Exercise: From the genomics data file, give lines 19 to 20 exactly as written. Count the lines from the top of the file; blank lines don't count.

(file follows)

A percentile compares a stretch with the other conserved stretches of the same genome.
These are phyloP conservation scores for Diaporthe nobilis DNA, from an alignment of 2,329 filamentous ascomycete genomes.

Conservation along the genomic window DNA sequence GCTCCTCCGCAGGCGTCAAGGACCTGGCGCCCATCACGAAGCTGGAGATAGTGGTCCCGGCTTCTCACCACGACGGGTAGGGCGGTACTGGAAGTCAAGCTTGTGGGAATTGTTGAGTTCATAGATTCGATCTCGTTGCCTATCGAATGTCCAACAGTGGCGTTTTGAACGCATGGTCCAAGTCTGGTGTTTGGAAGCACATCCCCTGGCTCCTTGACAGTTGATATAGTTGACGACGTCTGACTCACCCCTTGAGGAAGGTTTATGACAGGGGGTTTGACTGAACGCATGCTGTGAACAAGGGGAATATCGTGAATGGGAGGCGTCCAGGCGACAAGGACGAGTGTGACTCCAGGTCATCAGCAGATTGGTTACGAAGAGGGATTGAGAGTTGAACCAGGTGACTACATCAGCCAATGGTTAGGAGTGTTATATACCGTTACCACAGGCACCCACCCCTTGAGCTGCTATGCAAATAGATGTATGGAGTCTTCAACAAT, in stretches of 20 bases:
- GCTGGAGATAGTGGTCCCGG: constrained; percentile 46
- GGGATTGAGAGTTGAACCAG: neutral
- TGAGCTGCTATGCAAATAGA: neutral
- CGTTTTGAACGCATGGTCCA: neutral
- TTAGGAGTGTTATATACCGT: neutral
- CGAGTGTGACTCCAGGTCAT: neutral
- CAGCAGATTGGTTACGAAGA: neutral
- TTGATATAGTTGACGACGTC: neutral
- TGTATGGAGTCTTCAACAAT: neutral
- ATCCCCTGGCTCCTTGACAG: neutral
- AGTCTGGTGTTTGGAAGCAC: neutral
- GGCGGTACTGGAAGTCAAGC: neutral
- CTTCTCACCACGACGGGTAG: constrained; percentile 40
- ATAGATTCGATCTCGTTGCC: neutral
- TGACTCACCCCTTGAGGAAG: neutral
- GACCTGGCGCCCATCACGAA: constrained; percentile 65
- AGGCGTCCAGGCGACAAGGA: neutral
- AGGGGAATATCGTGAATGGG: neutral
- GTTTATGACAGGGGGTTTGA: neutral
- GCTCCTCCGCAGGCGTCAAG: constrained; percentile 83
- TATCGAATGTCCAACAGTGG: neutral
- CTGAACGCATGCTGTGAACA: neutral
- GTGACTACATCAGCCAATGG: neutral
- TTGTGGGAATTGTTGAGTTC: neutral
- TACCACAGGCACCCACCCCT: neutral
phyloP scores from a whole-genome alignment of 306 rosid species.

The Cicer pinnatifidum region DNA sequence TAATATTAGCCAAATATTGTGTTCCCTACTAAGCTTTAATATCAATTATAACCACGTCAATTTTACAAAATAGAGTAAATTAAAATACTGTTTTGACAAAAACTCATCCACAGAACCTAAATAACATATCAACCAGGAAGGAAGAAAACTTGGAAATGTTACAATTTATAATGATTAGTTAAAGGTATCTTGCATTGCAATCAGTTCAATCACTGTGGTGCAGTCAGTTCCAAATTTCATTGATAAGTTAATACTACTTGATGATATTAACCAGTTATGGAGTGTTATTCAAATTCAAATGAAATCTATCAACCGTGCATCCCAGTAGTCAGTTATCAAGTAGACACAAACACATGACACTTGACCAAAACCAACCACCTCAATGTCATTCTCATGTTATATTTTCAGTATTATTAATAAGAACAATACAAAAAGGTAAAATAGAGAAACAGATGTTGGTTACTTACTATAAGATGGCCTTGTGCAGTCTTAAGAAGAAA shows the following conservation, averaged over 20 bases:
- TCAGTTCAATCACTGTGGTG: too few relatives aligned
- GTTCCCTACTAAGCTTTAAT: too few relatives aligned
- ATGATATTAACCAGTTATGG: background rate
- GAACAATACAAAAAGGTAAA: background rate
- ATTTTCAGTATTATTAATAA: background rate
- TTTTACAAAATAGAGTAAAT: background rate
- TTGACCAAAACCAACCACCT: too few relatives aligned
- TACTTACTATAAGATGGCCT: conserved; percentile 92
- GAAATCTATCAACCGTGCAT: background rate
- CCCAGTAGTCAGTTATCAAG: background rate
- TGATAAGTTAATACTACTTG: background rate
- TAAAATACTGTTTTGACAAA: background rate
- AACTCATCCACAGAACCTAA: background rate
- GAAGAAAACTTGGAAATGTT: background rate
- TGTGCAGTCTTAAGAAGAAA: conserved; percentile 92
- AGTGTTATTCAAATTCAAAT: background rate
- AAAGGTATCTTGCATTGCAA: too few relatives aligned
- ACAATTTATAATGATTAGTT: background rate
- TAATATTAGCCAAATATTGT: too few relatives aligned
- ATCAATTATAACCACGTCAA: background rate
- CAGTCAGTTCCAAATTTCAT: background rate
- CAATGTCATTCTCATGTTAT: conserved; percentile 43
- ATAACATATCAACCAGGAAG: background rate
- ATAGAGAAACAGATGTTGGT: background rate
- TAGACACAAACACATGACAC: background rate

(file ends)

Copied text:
- GACCTGGCGCCCATCACGAA: constrained; percentile 65
- AGGCGTCCAGGCGACAAGGA: neutral